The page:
No Longer Fenced In

Saddam is back in business as usual, wriggling out of the international embargo and rebuilding his weapons-procurement network

On March 3, 1991, under a hastily pitched tent at Safwan air base in southern Iraq, General Norman Schwarzkopf gazed across the table at two grim-faced Iraqi generals and calmly dictated cease-fire terms that put an end to the six-week Gulf War. Stunned to learn that the U.S.-led forces had captured more than 60,000 of his soldiers, Iraqi Lieut. General Sultan Hashim Ahmad al- Jabbari acceded to each and every condition. "His face went completely pale," Schwarzkopf later recounted. "He had had no concept of the magnitude of their defeat."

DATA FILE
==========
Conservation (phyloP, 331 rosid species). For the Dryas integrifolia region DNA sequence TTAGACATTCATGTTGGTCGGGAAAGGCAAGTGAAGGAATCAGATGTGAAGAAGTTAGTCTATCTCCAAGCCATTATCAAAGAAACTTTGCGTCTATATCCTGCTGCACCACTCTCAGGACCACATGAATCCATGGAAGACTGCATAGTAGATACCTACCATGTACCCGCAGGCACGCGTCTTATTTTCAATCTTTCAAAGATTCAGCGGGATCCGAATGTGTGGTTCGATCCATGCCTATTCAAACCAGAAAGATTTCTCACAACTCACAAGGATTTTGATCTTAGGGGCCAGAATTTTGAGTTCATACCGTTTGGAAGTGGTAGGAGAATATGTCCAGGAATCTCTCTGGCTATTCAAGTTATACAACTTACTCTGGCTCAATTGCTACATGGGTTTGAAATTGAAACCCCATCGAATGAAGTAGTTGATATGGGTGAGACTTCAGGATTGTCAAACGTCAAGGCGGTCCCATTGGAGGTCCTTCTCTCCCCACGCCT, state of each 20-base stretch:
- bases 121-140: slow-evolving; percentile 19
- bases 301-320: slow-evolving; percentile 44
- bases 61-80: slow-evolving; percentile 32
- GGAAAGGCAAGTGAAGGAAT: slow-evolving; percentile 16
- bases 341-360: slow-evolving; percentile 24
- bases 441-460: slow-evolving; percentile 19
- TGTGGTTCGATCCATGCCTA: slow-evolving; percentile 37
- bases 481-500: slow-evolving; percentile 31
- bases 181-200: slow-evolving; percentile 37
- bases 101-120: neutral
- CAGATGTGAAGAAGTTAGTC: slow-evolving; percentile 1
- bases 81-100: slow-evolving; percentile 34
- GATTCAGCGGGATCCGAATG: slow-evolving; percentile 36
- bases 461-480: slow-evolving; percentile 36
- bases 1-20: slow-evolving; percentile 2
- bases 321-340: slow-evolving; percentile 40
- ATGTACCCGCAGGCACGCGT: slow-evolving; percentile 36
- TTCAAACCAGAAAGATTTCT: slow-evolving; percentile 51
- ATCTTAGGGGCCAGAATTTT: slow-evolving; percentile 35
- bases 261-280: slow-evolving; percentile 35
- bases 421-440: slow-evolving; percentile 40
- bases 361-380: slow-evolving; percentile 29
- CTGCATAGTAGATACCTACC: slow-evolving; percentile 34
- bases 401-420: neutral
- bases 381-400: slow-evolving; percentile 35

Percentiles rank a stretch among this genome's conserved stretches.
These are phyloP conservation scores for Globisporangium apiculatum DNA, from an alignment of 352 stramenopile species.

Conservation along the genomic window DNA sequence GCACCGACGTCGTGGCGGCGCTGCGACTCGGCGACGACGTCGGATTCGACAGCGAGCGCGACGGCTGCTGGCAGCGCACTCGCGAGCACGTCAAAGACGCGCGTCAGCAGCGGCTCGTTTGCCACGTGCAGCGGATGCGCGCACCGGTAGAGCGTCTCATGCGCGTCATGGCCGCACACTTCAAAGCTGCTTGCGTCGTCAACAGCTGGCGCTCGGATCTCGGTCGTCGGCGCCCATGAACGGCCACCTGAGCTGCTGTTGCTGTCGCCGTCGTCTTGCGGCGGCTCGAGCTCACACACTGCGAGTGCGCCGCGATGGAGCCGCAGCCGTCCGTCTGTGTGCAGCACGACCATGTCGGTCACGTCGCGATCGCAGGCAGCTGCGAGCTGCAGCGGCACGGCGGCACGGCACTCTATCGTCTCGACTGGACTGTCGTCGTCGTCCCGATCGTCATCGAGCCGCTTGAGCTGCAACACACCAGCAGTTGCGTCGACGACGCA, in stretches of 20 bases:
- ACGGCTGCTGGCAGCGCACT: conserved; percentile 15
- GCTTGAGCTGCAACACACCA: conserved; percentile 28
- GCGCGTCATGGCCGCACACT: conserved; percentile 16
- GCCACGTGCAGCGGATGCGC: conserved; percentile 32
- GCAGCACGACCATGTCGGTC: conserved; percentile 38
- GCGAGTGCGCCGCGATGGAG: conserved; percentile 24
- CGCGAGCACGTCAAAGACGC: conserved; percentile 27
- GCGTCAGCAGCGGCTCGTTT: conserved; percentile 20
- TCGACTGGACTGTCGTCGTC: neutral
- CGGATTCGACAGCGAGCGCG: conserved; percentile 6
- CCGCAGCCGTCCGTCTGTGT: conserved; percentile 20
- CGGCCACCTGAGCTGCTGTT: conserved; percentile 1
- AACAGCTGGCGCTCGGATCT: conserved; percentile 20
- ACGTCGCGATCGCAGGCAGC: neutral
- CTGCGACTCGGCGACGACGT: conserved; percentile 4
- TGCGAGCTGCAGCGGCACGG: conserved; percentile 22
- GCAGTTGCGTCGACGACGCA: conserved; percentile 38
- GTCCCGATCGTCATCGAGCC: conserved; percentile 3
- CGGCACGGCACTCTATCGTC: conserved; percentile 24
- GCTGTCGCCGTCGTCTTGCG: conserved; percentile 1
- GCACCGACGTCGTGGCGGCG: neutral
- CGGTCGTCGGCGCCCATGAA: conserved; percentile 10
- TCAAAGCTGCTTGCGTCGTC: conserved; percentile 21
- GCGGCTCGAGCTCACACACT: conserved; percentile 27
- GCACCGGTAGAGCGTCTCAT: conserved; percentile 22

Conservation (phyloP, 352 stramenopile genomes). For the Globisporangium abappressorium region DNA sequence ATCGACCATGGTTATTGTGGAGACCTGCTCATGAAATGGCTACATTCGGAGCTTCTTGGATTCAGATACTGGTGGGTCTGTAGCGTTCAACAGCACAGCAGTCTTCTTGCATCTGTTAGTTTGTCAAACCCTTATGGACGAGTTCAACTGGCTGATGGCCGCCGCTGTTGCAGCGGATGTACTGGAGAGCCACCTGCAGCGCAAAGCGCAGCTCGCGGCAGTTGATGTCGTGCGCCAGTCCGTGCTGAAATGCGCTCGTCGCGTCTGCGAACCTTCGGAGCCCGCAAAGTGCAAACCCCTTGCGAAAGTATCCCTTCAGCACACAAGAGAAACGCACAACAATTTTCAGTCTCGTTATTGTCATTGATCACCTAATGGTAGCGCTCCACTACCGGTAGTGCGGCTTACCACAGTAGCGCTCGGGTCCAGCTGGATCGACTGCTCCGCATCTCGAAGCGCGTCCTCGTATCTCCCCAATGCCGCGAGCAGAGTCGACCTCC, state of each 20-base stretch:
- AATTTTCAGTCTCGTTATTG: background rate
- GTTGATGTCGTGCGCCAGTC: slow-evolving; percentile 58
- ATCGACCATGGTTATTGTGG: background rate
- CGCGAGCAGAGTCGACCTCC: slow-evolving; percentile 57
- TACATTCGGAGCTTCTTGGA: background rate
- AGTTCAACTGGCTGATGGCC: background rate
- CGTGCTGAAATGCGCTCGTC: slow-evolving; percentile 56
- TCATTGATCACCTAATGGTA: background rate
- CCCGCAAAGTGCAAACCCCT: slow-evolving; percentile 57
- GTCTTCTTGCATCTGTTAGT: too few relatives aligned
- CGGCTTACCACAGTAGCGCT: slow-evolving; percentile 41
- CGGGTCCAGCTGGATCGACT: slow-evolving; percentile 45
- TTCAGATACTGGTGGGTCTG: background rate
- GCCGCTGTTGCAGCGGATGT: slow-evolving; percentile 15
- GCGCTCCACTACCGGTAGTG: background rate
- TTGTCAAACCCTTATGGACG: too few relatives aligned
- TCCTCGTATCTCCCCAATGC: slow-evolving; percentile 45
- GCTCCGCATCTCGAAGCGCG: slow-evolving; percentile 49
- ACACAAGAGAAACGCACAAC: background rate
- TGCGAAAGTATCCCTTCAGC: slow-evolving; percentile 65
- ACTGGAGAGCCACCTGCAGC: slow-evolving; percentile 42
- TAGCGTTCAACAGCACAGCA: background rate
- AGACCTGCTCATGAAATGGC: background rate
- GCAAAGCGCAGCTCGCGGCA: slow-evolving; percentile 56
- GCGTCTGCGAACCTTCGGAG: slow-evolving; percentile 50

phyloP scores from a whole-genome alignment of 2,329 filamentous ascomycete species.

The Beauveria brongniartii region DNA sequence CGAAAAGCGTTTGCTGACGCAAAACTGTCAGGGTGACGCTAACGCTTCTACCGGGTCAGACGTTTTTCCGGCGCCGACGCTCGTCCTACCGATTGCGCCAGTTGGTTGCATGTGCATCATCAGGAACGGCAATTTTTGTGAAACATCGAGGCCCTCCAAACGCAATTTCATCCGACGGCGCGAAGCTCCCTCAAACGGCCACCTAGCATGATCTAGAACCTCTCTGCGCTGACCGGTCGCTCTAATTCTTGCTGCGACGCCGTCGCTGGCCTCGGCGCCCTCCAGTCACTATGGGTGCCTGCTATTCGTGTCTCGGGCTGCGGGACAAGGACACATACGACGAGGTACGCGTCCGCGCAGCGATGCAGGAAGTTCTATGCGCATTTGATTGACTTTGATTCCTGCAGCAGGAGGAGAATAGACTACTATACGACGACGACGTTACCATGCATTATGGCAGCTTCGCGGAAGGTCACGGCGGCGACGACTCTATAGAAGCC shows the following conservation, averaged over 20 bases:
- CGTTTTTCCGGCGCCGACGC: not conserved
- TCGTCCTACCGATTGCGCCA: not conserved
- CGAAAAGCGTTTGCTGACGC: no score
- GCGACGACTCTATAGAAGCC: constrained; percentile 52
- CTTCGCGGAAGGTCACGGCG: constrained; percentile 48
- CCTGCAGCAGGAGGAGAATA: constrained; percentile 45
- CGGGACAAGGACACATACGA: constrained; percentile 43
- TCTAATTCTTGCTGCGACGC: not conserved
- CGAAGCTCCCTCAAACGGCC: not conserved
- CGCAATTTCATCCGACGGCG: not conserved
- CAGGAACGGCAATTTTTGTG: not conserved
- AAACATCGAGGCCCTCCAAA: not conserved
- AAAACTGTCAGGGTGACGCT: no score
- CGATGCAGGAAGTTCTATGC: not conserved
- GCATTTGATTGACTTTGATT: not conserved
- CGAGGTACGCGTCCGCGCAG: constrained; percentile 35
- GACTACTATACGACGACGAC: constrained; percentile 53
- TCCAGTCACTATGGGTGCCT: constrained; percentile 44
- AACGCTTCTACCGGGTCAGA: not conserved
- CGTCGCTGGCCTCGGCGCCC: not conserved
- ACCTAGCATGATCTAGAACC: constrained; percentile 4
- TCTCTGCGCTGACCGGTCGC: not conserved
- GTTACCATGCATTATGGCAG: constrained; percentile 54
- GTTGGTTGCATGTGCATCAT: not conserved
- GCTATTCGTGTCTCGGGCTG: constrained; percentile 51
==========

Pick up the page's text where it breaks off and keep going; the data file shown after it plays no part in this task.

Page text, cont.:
Nor has the regime of Saddam Hussein fully accepted its defeat...

Want the full story?

Subscribe Now

Subscribe
Subscribe

Get TIME the way you want it

  • One Week Digital Pass — $4.99
  • Monthly Pay-As-You-Go DIGITAL ACCESS$2.99
  • One Year ALL ACCESSJust $30!   Best Deal!
    Print Magazine + Digital Edition + Subscriber-only Content on TIME.com

Learn more about the benefits of being a TIME subscriber

If you are already a subscriber sign up — registration is free!